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Meet the Youngest Ever Gallup-Certified Strengths Coach

Meet the Youngest Ever Gallup-Certified Strengths Coach

by Rachael Yi

Story Highlights

  • Claire Elliott’s mentor sparked the high schooler’s passion for strengths
  • After attending the coaching course, Elliott coached six people and became certified
  • Elliott is now a mentor herself, inspiring people to maximize their strengths

Meet Claire Elliott, the youngest-ever Gallup-Certified Strengths Coach. This 17-year-old’s journey from being an eighth grade library teaching assistant (TA) to becoming a coach underscores the importance of mentorship and the widespread application of strengths.

Elliott’s introduction to CliftonStrengths occurred during her TA service at Canyon High School in Anaheim, California. Library leader and Strengths Coach Carol McGuire ensured every TA received their CliftonStrengths Top 5 report and was exposed to strengths coaching via individual meetings with coaches worldwide. During this time, Elliott experienced firsthand the impact of knowing one’s innate talents.

Claire’s Top Five CliftonStrengths:






“It’s an important thing to be able to recognize what you’re good at and what comes naturally to you, and how you can use your strengths to reach your full potential,” says Elliott.

She began integrating strengths into her life at a young age and felt better prepared to navigate academics, clubs, and relationships with peers and family by strategically applying her talent themes. For example, she realized her Relationship Building strengths were low, but she could use her Strategic Thinking talent themes, like Learner, to compensate.

As her strengths application grew, Elliott realized this was what she wanted to do long-term. McGuire suggested Elliott become a strengths coach and offered pivotal mentorship and inspiration to support Elliott’s journey -- despite Elliott’s trepidation about embarking on the journey while in high school.

“It’s an important thing to be able to recognize what you’re good at and what comes naturally to you, and how you can use your strengths to reach your full potential,” says Elliott.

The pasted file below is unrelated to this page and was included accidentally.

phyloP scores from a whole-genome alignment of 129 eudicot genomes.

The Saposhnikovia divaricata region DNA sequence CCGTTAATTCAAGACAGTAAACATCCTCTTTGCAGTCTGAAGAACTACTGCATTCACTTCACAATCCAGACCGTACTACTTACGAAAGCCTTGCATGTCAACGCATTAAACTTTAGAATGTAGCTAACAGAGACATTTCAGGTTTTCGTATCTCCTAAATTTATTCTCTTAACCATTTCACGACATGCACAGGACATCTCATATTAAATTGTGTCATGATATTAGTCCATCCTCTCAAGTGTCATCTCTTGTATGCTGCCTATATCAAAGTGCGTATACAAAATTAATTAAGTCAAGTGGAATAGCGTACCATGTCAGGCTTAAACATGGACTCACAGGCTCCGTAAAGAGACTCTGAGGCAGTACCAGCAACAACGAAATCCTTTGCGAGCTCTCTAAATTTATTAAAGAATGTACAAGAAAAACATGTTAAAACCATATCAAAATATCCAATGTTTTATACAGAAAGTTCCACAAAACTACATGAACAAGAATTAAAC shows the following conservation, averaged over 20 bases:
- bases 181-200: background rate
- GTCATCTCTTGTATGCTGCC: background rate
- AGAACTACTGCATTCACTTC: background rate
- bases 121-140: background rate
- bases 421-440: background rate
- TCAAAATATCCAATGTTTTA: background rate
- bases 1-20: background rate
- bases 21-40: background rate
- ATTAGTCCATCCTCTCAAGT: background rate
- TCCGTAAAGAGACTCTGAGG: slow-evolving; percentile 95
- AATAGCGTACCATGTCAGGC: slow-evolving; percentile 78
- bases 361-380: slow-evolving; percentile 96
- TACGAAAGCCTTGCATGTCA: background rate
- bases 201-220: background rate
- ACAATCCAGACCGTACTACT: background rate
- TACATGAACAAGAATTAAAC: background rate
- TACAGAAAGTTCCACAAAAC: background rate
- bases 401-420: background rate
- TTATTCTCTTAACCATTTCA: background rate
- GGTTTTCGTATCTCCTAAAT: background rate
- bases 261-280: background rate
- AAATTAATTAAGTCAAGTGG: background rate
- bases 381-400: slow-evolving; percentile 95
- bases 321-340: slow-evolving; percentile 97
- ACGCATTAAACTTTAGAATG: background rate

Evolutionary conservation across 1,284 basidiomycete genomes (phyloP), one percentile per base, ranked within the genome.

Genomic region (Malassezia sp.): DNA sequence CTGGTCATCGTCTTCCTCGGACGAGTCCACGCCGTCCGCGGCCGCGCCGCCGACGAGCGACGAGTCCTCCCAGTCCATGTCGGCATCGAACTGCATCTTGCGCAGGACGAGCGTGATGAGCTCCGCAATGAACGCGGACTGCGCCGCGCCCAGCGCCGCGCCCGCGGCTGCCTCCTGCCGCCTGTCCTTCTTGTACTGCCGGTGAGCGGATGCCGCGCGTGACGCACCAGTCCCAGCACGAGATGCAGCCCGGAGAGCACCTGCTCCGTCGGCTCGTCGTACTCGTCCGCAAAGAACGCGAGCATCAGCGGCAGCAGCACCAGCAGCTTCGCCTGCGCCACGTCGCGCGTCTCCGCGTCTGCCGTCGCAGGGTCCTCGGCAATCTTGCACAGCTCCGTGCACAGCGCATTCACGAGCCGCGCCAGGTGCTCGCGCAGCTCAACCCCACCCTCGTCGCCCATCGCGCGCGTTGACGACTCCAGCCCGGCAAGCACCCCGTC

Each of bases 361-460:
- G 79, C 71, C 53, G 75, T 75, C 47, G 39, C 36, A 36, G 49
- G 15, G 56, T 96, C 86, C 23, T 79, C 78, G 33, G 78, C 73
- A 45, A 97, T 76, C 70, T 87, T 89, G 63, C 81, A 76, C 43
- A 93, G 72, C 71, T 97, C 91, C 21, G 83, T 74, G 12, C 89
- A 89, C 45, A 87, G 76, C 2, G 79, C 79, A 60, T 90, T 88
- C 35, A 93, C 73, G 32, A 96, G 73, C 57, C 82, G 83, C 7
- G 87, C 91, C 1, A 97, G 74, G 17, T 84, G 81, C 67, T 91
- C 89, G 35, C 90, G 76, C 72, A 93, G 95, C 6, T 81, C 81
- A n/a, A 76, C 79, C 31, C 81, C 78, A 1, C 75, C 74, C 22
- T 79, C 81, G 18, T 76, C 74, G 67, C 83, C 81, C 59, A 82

Against her fears, Elliott enrolled in the five-day online summer certification class. She found her class to be a welcoming community and a highly enriching experience -- and her initial apprehension began to melt away. She coached six individuals, including her parents and McGuire, gaining insight into the strengths of people she’d been close to for years.

“Being able to not change yourself, but just maximize these strengths that you were born with and have always had, and using that knowledge to get ahead in life, is valuable knowledge to have,” says Elliott. “It was worth the money, worth the time, and it made me the person I am today.”


The importance of mentorship remains with Elliott as being instrumental to her growth, and she values guiding individuals to their own conclusions rather than dictating solutions for them. Ongoing coaching showed her that positive coaching interactions not only reshape perceptions of strengths, but also emphasize the positive aspects of who people are and how they can find success in virtually any situation.

“It’s empowering. When I first saw my report, I focused on the negative. Most people do,” says Elliott. “But learning about my strengths from great coaches helped me see there are great positives to every strength. And you might have a different definition of a strength than what is provided online.”

She’s earned her certification, but Elliott’s journey with strengths is far from finished. Her college plans aren’t certain, but she knows that she will incorporate her coaching talents and strengths. She also plans to empower others to recognize their natural strengths and hopes more young people discover their strengths early -- perhaps even following a path like hers. Because strengths can be applied in any setting, Elliott believes that differences in thinking due to age or background are a benefit, not a limitation. “Don’t be intimidated,” she suggests. “If you’re truly passionate about strengths, age and experience doesn’t always play a big role.”

Become the coach you were meant to be.


Rachael Yi is a Content Writer at Gallup.

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